The Striped Pig - Redwood City's Speakeasy
At The Striped Pig, the delight is in the details. Part speakeasy, part gourmet riff on bar food classics, Redwood City’s newest restaurant is where a Sidecar can be paired with housemade Pigs in a Blanket or hand-cut curly fries dipped in a squid ink aioli.
For culinary buddies turned co-owning chefs Andrew Mitchell and Erik Romme, it’s not about recreating the wheel, it’s about perfecting it. “Nowadays, everyone sous vides. It’s like no one knows how to cook anymore. So we decided to steer clear of the sous vides and the chemicals, and just focus on good ol’ cooking,” Mitchell said.
The emphasis on “good ol’ cooking” is not the just the foundation of The Striped Pig, which opened in October, it’s the basis of Mitchell and Romme’s nearly decade-long friendship. Bonding over similar working styles while cooking together at Menlo Park’s Marché, Romme said, simply, “We just clicked.”
Though Marché’s closing took the chefs on different paths — Mitchell to Woodside’s Station One and Romme to Madera at Rosewood and the Stanford Park Hotel — the two kept in touch, getting together to cook, cater and collaborate. Conversations about opening a place together ebbed and flowed until they decided to take the leap two years ago.
From the start, Menlo Park native Mitchell and Colorado-raised Romme knew what kind of restaurant they wanted to open.
“We wanted a place that we would want to go to on our days off,” said Mitchell, who attended culinary school after discovering a love of cooking while recovering from a snowboarding accident.
“Yes,” added Romme, “except we’re always closed on our days off!” He laughed at the ironic plight, the curse of many a chef.
Romme’s career also had an auspicious start. He attended culinary school after being released from the Navy’s nuclear physicist program. Perhaps not so auspiciously, he got his release after being hospitalized for an asthma attack and full-body hives halfway through basic training. If Romme did not know that he was supposed to be a chef and not in the Armed Forces, his body certainly did.
The chefs also knew where they wanted their first location.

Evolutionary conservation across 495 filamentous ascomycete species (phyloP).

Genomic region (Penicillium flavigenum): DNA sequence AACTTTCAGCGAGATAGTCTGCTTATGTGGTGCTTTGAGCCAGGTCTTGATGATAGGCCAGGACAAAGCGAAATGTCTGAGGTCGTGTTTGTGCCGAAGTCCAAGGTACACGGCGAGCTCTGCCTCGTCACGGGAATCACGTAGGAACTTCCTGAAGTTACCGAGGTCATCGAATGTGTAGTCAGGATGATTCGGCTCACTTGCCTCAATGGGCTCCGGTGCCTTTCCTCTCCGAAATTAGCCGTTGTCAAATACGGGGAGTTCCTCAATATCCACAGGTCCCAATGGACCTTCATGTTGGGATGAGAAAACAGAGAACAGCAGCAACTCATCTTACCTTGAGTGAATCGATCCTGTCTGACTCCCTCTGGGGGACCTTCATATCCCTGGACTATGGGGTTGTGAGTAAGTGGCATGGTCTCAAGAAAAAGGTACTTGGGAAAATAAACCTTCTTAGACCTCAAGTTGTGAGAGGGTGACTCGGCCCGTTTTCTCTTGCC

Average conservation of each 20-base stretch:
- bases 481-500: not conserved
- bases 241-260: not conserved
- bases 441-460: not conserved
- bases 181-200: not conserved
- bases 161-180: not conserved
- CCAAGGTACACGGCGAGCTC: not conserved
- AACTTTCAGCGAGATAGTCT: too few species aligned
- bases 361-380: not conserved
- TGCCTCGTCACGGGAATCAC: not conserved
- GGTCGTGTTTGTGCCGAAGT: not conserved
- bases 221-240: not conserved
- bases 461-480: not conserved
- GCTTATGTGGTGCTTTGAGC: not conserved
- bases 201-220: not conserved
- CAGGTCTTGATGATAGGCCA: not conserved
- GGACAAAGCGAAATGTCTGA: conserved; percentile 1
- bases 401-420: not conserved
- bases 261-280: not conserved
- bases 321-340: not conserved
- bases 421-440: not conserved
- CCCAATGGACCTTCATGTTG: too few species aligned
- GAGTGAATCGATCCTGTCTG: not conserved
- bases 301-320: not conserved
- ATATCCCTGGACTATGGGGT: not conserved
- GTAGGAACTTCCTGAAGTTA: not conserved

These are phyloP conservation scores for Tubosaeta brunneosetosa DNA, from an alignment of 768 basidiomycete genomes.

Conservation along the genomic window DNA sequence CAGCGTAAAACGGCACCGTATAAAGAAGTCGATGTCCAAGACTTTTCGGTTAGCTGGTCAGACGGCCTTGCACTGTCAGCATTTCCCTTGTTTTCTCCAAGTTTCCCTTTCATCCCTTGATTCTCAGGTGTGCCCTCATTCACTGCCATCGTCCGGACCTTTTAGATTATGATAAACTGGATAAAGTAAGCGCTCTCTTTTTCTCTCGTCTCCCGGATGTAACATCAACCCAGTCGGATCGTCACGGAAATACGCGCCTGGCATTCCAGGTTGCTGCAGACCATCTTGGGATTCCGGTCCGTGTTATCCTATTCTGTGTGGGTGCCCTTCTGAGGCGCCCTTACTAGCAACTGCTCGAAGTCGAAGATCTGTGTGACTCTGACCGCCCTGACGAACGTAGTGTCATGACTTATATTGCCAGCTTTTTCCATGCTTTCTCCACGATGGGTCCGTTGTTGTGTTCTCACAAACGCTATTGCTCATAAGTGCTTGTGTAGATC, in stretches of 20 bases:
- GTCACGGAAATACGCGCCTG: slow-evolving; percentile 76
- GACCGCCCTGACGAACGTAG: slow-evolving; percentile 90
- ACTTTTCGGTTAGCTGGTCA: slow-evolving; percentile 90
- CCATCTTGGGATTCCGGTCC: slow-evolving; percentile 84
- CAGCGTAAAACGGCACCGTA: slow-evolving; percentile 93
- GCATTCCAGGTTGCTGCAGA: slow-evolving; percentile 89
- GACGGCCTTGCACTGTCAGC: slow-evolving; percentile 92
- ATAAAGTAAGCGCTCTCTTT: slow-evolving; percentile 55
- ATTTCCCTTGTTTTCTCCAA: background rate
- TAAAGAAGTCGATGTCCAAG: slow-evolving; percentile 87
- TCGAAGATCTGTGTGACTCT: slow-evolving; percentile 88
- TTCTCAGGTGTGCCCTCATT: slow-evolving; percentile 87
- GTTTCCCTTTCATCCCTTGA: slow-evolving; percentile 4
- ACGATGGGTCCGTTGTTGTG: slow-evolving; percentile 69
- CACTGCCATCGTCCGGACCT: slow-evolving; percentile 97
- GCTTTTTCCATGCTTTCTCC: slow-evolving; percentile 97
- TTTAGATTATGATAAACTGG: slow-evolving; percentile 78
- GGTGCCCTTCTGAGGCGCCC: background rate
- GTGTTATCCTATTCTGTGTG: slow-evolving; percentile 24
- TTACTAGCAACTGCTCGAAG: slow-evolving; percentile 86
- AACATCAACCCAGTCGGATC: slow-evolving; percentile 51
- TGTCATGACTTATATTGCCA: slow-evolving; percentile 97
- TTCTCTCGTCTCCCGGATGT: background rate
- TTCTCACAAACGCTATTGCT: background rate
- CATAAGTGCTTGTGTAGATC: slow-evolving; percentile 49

“We knew we wanted to be in Redwood City, to be a part of this community and the boom that’s happening here,” explained Mitchell.
For Mitchell and Romme that community has two segments, that of the city at large and that of Redwood City chefs. “The chef circle is great here, we all support each other,” added Romme. They also partner up. In December, Mitchell and Romme paired with craft butcher Ben Roberts of Gambrel to host an intimate, multi-course dinner event. Tickets were limited to fifteen guests, the number of seats at the horseshoe-shaped bar that takes center stage at the restaurant.
“It gave us a chance to showcase our fine-dining skills, highlight (Roberts’) products, and connect with the community,” Romme said. On the heels of the first event’s success, Mitchell and Romme hope to host similar soirées in the future.
Knowing the goal was to create a restaurant that they would enjoy as patrons, the decision to focus on cocktails and a menu of elevated bar food at he Striped Pig came naturally.
“We wanted to focus on craft cocktails and create a menu that paired with the drinks. But we realized that people also want to come in and dine, so we added heartier dishes like the hamburger and Cornish hen,” Romme said. “We had so many ideas when we started creating the menu, it was hard to choose.”
Narrowing the selection was a challenge; it helped that the chefs were certain of one thing. Everything, except the bread and gelato, would be made in-house. Even the hot dogs for the Pigs in a Blanket.
“That’s (Romme’s) job, mostly,” Mitchell laughed. “He spends hours just making mini hot dogs.” Romme may have drawn the short straw on that one.
While Mitchell and Romme enjoyed curating the small plates, the real fun was the cocktail menu.
“That was a great three weeks. Lots of fun trial and error,” Mitchell said with a devilish grin.
Split into two categories, classic and crafted, the menu reads one part history lesson, with homage paid to the early days of drinking with Old Fashions and Negronis, and one part adventure story.
Names of drinks such as the bourbon and Limoncello “Angry Italian” or the bourbon and jalepeño syrup “Blood of a Saint” are insights not just into Mitchell and Romme’s creativity as chefs, but also into the fun that they are having in their partnership and new community.
This article was first published in Climate Magazine (www.climaterwc.com)